An Mi-8 gunship made a spectacular landing on a highway in Kazakhstan, blocking a truck convoy. To the astonishment of the drivers, a crew member then got out and started asking for directions to the closest city.
The video, which appeared on social media, opens with the Soviet-designed helicopter sitting in the center of a two-lane highway, its rotors whipping up snow all around.
A comically small figure then emerges from the massive helicopter and into the blizzard, and trots urgently towards the first truck.
The helicopter officer shakes the hand of the driver, and then starts pointing his arms animatedly in different directions, while evidently making inquiries. Satisfied, the officer shakes his fist triumphantly, and jogs back to his place inside the $10 million craft.
“They were lost,” says a voice on the convoy radio, failing to suppress his laughter. “He came to ask which way to Aktobe.”
“How can you get lost in the steppe? How the hell can you get lost in the steppe?” says another incredulous voice.
Meanwhile, the helicopter revs its engines and gracefully ascends above the cavalcade, continuing on its way as if nothing happened.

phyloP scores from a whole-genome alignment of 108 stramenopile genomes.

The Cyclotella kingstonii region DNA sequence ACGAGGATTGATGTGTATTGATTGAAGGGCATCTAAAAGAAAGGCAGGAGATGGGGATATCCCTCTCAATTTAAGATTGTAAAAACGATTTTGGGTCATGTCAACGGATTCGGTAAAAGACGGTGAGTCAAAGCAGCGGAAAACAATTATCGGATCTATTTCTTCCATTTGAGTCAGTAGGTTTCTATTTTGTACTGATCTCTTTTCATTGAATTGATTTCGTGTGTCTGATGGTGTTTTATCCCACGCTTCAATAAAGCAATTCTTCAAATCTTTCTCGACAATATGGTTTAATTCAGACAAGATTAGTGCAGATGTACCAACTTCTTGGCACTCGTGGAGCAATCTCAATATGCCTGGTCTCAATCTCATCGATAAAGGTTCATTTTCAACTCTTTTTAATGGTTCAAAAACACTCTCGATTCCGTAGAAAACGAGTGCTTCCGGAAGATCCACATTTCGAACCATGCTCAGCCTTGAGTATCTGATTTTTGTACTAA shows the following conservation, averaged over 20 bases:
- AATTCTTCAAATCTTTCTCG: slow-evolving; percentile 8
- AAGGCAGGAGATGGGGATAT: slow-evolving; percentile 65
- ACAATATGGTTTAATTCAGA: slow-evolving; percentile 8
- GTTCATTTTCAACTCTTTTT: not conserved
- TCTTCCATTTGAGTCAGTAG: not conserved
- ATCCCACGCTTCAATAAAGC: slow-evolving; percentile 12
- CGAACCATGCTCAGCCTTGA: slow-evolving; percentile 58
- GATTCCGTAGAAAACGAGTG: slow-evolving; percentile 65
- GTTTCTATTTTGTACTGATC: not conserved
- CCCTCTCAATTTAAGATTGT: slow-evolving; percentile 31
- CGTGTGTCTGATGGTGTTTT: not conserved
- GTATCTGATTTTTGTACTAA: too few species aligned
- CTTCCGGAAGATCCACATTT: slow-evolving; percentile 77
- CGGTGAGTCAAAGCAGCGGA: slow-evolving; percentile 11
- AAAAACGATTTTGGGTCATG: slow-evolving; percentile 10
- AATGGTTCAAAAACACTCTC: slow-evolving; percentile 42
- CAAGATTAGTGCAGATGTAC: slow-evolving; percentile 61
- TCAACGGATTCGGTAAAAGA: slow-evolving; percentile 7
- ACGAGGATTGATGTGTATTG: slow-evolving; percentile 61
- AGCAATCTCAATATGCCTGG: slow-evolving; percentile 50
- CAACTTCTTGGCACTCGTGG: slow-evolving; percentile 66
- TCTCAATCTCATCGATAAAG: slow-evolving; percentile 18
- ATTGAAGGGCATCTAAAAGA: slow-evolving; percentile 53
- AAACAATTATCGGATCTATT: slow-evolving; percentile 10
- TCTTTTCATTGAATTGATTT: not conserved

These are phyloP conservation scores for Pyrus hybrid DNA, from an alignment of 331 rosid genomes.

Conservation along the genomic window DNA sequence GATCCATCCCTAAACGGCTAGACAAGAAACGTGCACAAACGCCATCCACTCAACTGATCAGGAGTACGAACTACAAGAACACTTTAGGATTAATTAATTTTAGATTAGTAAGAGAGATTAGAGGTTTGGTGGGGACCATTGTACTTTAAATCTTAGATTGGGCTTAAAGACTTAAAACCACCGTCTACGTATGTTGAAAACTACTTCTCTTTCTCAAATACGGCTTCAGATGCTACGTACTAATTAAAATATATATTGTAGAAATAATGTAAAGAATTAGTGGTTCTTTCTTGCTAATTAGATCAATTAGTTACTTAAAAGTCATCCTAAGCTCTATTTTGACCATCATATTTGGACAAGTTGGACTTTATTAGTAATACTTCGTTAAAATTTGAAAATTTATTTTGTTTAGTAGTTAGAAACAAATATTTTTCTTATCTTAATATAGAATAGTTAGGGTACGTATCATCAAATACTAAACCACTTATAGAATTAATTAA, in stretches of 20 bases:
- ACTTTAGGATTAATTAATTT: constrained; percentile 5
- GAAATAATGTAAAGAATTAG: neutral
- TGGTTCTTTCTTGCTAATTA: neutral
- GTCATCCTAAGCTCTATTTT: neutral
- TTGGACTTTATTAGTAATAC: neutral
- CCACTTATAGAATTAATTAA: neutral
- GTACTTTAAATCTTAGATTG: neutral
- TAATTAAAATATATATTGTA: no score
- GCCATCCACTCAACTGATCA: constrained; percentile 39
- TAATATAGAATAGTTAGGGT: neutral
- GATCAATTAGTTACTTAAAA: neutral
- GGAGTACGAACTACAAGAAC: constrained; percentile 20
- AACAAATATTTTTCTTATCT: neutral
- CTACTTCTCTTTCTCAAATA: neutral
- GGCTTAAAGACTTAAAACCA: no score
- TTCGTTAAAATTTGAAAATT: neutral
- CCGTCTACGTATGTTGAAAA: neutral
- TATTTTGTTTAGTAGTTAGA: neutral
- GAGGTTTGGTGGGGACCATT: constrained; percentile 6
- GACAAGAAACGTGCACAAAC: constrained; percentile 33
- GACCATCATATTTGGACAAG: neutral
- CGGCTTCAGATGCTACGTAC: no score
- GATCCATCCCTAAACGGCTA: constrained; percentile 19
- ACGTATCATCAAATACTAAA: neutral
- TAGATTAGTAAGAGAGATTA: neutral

As the video of the incident spread, the Kazakhstan Ministry of Defense was flooded with inquiries, and has released a statement saying that this was a “planned visual orienteering exercise,” in which trainee pilots were told to determine their location “including by means of human survey.” According to the statement, cited by the local media, the exercise was a “success.”
Military officer asks a truck driver for directions. PHOTO/RT
“The helicopter has now returned to the airfield where it is based,” the statement concludes.
You’d think military-grade helicopters would be equipped with state-of-the-art navigational systems, but it turns out even military pilots in Kazakhstan occasionally need to ask for directions, too.
According to RT, the Soviet-designed helicopter landed dramatically in the middle of a two-lane highway as a voice off camera said, “What the fuck is he doing? He is just sitting there in the middle of the road.”
After an officer came out of the helicopter, ran towards the truck, and spoke a few words with the driver, he hurried back into the massive helicopter. “They were lost,” says a voice on the radio, laughing. “He came to ask which way to Aktobe.” “How can you get lost in the steppe?” says another voice. “How the hell can you get lost in the steppe?”
You can either BECOME A SPONSOR or MAKE A CONTRIBUTION
Nelson Mandela once said: “A critical, independent, and investigative press is the lifeblood of any democracy. The press must be free from state interference. It must have the economic strength to stand up to the blandishments of government officials. It must have sufficient independence from vested interests to be bold and inquiring without fear or favor. It must enjoy the protection of the constitution, so that it can protect our rights as citizens.”
If you like our journalism support us to continue bringing you groundbreaking and agenda setting stories.